Disenfranchised voters gravitate to Trump, experts say
Brad Lena sees Donald Trump through the prism of Star Wars: “a disturbance in The Force.”
The billionaire businessman and reality TV star arrived Thursday at the U.S.-Mexico border to emphasize his hardline stance against immigration, in a week of attention-getting moments that thrust Trump into the lead among 16 GOP hopefuls for the White House.
It's his disruption of the political class “that continues unimpeded their malevolent contributions to the rule of law, freedom of conscience, representative governance, competitive capitalism, freedom of speech, fiduciary stewardship and so on,” Lena, 62, of Bell Acres, a small borough northwest of Pittsburgh, said of Trump's attraction to many voters.
“The people are getting restless; hence, the rise of Trump,” he said.
Trump's surge in the polls alarms the Republican establishment that he renounces.
But his words strike a chord with some Americans who are disillusioned by government and politicians.Whether they'll vote for him is another question.
Anthony Ragan of Los Angeles, a freelance screenwriter and self-described conservative, told the Tribune-Review in an email that he empathizes to some degree with voters who are so frustrated that they're charmed by Trump's bombastic rhetoric and unorthodox pique at his GOP rivals and critics.
“What's happening,” Ragan, 57, said, “is as American as baseball on a summer's afternoon — venting anger and flipping a large bird at our so-called betters.” He predicts that as the campaigns continue, however, “they'll see Trump for what he is: a medicine show barker selling ‘Dr. Feelgood's Miracle Tonic for the Republic,' and they'll realize he doesn't belong anywhere near the Oval Office.”
Trump's critics point to his demagoguery and mean-spirited remarks, such as calling immigrants who cross the border illegally “criminals” and “rapists,” and accusing Mexico's government of sending felons to the United States.
That issue pushed his candidacy to the front of the line, over former and sitting governors, senators and a businesswoman, a Washington Post-ABC News poll found. The nationwide telephone survey July 16-19 showed Trump with 24 percent of 1,002 Republican and Republican-leaning independent voters — almost twice the support of his closest rival, Wisconsin Gov. Scott Walker, with 13 percent.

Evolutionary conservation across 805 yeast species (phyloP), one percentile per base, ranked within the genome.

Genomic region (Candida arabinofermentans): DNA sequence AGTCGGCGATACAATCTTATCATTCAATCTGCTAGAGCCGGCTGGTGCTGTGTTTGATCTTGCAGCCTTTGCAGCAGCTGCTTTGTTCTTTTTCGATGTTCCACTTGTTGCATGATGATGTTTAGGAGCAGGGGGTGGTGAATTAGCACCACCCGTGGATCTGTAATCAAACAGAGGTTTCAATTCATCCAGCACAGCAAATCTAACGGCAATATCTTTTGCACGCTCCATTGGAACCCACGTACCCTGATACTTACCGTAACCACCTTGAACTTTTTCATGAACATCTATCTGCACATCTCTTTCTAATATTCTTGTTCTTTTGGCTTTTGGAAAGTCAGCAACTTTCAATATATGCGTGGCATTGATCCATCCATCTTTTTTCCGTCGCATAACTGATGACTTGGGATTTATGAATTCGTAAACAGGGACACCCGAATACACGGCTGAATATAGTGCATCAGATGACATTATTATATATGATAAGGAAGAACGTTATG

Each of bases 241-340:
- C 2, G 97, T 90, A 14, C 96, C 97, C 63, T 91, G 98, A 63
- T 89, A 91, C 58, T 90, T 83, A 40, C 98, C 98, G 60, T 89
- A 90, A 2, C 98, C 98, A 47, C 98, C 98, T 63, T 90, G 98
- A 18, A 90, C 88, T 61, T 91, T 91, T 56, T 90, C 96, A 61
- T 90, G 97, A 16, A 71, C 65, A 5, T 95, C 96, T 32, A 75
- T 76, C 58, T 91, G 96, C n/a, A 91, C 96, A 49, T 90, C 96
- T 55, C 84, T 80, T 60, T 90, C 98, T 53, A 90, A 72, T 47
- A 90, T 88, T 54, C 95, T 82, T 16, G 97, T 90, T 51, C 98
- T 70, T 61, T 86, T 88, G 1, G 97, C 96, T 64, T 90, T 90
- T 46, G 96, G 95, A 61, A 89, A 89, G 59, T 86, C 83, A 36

“Trump has revealed old instincts that go as far back as the ‘Know Nothing' movement that reacted to an influx of German and Irish Catholic immigrants in the 1850s,” said Eldon Eisenach, a political science professor emeritus from the University of Tulsa. “The movement was loud and gained large support but eventually died because it had no policies behind its volume. In short, it could not govern.”
People who “are not used to politics but they are used to complaining” might be mobilized now, “but their energy has no sustainability,” said Eisenach.
Trump — who has exchanged hostile words with other Republicans — could test the party's push to attract Hispanic voters.
Political analysts expect Hispanics to play a critical role in the 2016 presidential election, particularly in the swing states of Nevada, Colorado and Florida. Nationwide, nearly 80 percent of Latino voters consider Trump's comments offensive, the Los Angeles Times reported, citing a survey commissioned by Univision, the Spanish-language entertainment and news network.
As a political outsider, Trump can shake up the system and speak hard truths, said Geoffrey Skelley, a political analyst at the University of Virginia.
“Many disaffected conservatives are attracted to that,” he said.
In the same Washington Post-ABC poll, 38 percent of voters said immigrants weaken American society, suggesting significant support from people with nativist and populist sentiments, Skelley said. Other polls show older people are most worried about changing U.S. demographics, he said.
“Given that finding, it isn't surprising that a recent Economist survey showed that by age group, measuring all voters, the only cohort to give Trump a net favorable rating were voters 65 and older,” said Skelley.
National media exposure and his name recognition have buoyed Trump's numbers.
But after this “discovery phase,” when voters learn about a candidate's positions, comes the “scrutiny phase,” Skelley said. If the GOP establishment is worried about Trump further hurting the Republican brand, especially with Latinos, they should let him get on the debate stage and keep talking, said Skelley.
“Trump has not shown an ability to temper his commentary in such a way that might expand his appeal,” he said.
Though Trump has threatened he might make an independent bid for president, his candidacy likely will last only as long as it serves his ego, said Eisenach.
“Once he is no longer benefiting from it, he'll be gone from the GOP process,” he said.
Salena Zito is a Trib Total Media staff writer. Reach her at firstname.lastname@example.org.